ummmm....What kind of sport actually discourages people from playing? This is madness. The mainstream media, former players turned commentators, the BCCI and the ICC need to have a good long hard look at themselves. Apart from anything else, it is completely and utterly immoral to discount certain nations from competing at a "World" event based on their financial marketability. Not even the International Olympic Committee would dare to sink so low.

  • testli5504537 on January 29, 2008, 20:14 GMT

    As a Pakistan fan, I didn't really mind Ireland beating Pakistan in 2007. Simply put Pakistan didn't deserve to win. The group stages could be expanded by one match, so that one bad match doesn't disqualify you. Associates playing in the World Cup is what makes it a "World Cup" but there are some teams I wouldn't want to see playing. Kenya and Ireland should play now due to past performances. Bermuda shouldn't but the game should be developed as it actually has a fan base in Bermuda as opposed to the US and Canadian teams which no one in the US/Canada knows/cares about. I don't think the number of associates is the problem, the scheduling is. A tournament should not go on forever, like 2007, and it is not necessary for every single team to have to play every other team. Because of the way cricket is developing in associate nations, it would be completely unfair to limit the number of teams to play. What would be the reward for up and coming teams? My two cents.

  • testli5504537 on January 29, 2008, 11:33 GMT

    i think the main problem is the super eight part of the world cup not the group stage.

    they need quater finals,semi finals and then final.

    they should get the highest placed 8 into group stage,but instead of all these games have 1st vs 8th,2nd vs 7th,3rd vs 6th and 4th vs 5th and if you lose your out. the next next winner 1 vs winner 4 and winner 2 vs winner 3. its better way to decide a winner and would be more entertaining with a no stuff ups you lose your out fell to the finals.they would more passion and unpredictability added to the tourament and in some cases a underdog vs superpower theme in the finals which is good for sports veiwing.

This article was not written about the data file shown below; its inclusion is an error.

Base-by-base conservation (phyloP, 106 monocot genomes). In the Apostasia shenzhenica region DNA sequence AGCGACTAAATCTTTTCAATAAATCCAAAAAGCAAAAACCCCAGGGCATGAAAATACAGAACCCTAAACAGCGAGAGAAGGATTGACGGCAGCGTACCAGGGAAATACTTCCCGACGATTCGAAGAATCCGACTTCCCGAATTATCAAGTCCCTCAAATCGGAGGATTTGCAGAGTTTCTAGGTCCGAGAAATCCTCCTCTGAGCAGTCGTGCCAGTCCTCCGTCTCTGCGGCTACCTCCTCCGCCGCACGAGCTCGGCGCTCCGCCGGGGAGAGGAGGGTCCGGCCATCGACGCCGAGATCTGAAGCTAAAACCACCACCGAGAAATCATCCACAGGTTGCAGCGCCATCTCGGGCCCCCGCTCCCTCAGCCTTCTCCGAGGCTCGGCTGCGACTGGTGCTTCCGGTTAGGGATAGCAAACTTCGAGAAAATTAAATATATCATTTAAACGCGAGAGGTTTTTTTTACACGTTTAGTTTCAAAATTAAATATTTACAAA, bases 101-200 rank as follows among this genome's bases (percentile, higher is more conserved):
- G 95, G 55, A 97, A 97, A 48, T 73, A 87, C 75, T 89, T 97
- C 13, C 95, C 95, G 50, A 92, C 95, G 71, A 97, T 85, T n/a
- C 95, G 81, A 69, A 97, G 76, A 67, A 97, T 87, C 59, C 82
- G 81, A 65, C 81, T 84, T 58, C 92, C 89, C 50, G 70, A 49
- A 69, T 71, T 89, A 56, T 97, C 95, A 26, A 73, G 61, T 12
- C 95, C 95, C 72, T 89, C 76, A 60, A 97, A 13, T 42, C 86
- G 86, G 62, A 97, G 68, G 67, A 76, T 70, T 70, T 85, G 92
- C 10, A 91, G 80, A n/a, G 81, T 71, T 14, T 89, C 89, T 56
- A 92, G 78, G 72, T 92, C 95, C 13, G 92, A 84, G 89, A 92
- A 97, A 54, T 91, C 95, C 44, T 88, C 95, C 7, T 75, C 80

i would like to see atleast 8 non test playing nations in the world cup because without them the world cup is just the champions trophey with a bigger trophey.

    but the icc should handpick the nations they feel will one day play test cricket,whats the point of entering the world cup if you have no future ever playing test cricket.

  • testli5504537 on January 29, 2008, 10:53 GMT

    I think that people should remember that India and Pakistan didn't just have one bad day, they both lost two of their three games and deserved what they got, an early exit. Now remember, the team that knocked India out, effectively, was Bangladesh They are a fully fledged test member and were beaten by whom, Ireland, which is an associate team. hmmmmmmm. Who deserves their place at the top table more, a semi-professional team who put their heart and soul into the game for no financial reward or a team of multimillionaires who are fully professional?

  • testli5504537 on January 29, 2008, 10:40 GMT

    Oh! Certainly this is NOT an attempt to protect the "BIG" teams from their lack of preparation for the World Cup .... I would have thought that after the Associates' performance in the Caribbean in 2007, that the ICC would have been rushing to increase the number of Associate teams.

    It's the upset that makes the World Cup more interesting.

  • testli5504537 on January 29, 2008, 10:10 GMT

    I am an investor who has made a lot of money through sports (not betting) and I'd like to say this: whoever has posted comments related to this article (cricket lovers i imagine) - guys stop wasting your time,cricket's on its way to extinction. Mark my words,cricket will cease to exist in another decade or max two.

    This statement comes to you from a person who had to give up cricket because of a serious back injury.I have been over the years through various channels trying to get different countries and communities get involved in cricket,but without support from the authorities,it doesn't matter how much money you put in. As long as people like Speed and Pawar are at the helm of affairs, the game doesn't have the chance to spread to markets like South America, Europe,etc.Look at the way rugby has developed itself which is the way to go.

    I am based in Dubai where the headquarters of the ICC was shifted, since it has tax free zone,while the leadership here has no interest in the game whatsoever.